I have a set of transcriptomes (nucleotide sequences) from five non-model species and one genome from a sixth species. For the genome, I have an annotated CDS .fna file, nucleotide and amino acid sequences, all of which is not available from any of the major genome/proteome databases. I am wanting to select a set of genes that are putatively orthologous, are single-copy (unique within each genome), and are present in all six species. I need nucleotide sequences in the end that meet these criteria.
I have extremely little bioinformatic skills, and any kind explanation and advice would be much appreciated since I am trying to learn. I thought of within-species BLAST (alternatively BLAT or Bowtie) to identify unique gene regions for each transcriptome/genome. However, I would expect a very lengthy output from these runs that would include everything (single-copy genes and multiple-copy genes). How could I get an output of the single-copy genes?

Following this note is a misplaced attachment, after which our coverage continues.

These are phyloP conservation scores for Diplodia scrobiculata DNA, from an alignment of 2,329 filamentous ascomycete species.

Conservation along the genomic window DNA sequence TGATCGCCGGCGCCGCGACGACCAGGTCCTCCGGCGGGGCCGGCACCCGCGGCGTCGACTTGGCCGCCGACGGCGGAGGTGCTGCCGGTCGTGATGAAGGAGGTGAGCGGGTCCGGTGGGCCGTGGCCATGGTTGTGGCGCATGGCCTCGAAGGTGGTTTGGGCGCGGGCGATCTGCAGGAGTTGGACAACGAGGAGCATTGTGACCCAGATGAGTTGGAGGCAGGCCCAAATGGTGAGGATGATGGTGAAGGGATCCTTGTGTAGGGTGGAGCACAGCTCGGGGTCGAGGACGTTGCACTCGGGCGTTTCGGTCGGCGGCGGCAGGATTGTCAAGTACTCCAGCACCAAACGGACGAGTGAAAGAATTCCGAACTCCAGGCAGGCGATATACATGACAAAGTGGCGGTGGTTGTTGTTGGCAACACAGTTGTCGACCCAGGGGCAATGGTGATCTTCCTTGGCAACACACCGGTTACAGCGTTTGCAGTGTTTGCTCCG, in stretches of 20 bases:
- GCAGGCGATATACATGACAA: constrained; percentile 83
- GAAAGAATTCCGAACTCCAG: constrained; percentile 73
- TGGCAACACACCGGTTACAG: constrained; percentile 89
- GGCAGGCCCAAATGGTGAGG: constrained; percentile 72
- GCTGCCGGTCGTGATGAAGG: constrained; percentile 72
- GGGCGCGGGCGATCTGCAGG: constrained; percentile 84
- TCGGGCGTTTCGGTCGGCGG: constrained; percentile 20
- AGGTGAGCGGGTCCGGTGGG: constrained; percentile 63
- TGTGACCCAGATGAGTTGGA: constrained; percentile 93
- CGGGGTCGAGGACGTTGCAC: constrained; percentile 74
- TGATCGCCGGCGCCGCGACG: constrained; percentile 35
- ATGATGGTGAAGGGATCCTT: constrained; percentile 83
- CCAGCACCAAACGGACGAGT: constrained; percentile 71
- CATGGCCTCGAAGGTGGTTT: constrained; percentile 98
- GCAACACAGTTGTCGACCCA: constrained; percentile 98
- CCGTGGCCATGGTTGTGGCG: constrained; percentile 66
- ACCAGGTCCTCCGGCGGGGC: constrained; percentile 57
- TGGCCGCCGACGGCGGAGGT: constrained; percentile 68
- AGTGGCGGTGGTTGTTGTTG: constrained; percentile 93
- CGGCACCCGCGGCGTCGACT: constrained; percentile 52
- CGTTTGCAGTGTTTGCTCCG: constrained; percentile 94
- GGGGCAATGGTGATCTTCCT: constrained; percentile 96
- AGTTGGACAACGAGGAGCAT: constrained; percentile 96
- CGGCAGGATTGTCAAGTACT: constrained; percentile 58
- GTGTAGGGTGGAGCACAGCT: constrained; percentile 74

Once I've managed to do that, I would then need to do across-species BLAST to determine which genes are present in all species. To being this process, would I need to use makeblastdb on the set of single-copy genes and subsequently use this database to query against a .fasta file of all single-copy genes (e.g., blastn)? Like the previous step, I expect a lot in the resulting output in terms of data I want and don't want, so how would I be able to deal with this? Would reciprocal best hit with BLAST be a better option to produce what I'm wanting?
Sorry if this seems way too basic. I admit I do not have a strong or even moderate bioinformatic background, but trying to become more experienced.